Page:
LDS blogger battles bipolar disorder by traveling the country, befriending strangers
Provided by Lisa Thompson
Times Square, Graceland and New Orleans are popular tourist destinations for many in their mid-20s, but as Josie Thompson drove around the U.S. earlier this year and stopped at those locations, seeing the sights was not her goal.
Instead, she was out to prove that there’s still good in the world and to show that everyone has a story.
Thompson, 25, spent 100 days from March to July getting to know complete strangers. Her journey became known as "The 444 Project." Though each encounter with individuals from a large cross section of the population was different, she ended every one by asking the same question:
“What gets you out of bed each day?”
It’s a question Thompson has struggled to answer in her own life for the better part of five years.
The beginning of a long battle
The fall of 2008 was a tumultuous season for Thompson. A sophomore at Mesa Community College and a member of The Church of Jesus Christ of Latter-day Saints, she was still fresh off her years at Mesa High School, where she was a straight-A student and homecoming queen, played three varsity sports and served as student-body president.
Suddenly, as she began her second semester of her sophomore year, going to class became a miserable task. Getting out of bed became difficult, and the inability to pinpoint a reason for her struggle left her confused. She told a friend she had “no idea what’s happening."
Soon, she withdrew from school and started treatment for depression, but she began spending the majority of her time in bed. She didn't even make it there during times she calls “floor days."
“I would lay there and it was as though my mind did not work,” she said.
Eventually, the motivation to shower, brush her teeth and eat breakfast left her. Counting to three became necessary preparation for tasks such as swinging her legs over her bed and standing up.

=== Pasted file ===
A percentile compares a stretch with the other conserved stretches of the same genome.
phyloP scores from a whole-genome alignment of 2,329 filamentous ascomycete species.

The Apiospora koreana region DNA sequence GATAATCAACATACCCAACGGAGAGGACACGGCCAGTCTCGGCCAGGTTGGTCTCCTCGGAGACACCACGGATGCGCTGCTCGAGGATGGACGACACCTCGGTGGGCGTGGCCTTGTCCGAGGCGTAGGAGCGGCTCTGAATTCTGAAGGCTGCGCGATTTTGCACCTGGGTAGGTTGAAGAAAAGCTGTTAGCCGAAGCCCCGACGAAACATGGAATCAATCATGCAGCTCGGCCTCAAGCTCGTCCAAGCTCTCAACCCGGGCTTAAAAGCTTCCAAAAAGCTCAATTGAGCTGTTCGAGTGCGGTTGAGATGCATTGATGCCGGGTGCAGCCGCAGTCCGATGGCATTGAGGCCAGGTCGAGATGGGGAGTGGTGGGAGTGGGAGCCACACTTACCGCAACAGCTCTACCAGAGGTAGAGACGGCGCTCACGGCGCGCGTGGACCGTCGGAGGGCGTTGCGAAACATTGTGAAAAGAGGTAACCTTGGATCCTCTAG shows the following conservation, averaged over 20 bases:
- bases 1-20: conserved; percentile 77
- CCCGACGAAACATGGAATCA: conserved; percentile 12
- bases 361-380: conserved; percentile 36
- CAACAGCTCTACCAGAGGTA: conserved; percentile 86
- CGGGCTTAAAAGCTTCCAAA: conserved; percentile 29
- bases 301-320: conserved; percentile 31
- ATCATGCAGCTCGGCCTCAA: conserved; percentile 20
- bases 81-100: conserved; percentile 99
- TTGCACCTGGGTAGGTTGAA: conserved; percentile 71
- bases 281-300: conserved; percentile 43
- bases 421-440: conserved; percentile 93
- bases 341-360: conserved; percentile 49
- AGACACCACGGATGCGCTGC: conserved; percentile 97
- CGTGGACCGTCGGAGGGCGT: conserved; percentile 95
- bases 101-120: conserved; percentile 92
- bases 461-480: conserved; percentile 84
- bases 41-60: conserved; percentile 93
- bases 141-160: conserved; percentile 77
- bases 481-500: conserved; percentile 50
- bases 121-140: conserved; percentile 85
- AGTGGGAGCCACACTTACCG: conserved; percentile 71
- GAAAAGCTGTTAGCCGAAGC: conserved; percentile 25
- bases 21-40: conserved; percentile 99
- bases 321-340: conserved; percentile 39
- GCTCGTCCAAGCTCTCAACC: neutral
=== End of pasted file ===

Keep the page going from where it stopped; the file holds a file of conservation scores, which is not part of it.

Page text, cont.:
“I would lay there absolutely wanting nothing more than death," she said. "I don’t mean to sound cynical or dark or anything, but that was the reality of how I felt."
Her mother, Lisa Thompson, has a difficult time describing how she felt observing her daughter struggle so intensely.
“It was just indescribable pain to see one of your children suffer like that, and especially Josie, who had always been so outgoing and so friendly,” Lisa Thompson said. “To just all of a sudden see that quality of life turn into this quality of life where she’s just doing nothing but staying up in her room and hardly coming downstairs was hard. It was really hard.”
The fact that treatments weren’t working increased frustration. Josie Thompson said she also felt guilt, which in turn caused her to feel estranged from the Holy Ghost.
In an effort to do what she could to invite the Spirit, Thompson would turn on gospel-centered music even though she hated sound. Light was bad, too, but she always made sure there was at least some in her room.
“It was like something of a personal plea to my Heavenly Father that I was going to do everything in my power to invite the Spirit,” she said.
Remembering moments throughout her life when she had felt the Spirit — what she calls her “spiritual food storage” — helped carry Thompson through the darkest of days, she said.
“The name of the game was endurance,” Thompson said. “It just came to the point where it was just a waiting game. I just thought, ‘I just have to hold on for dear life.’ At that point, that was my only option.”
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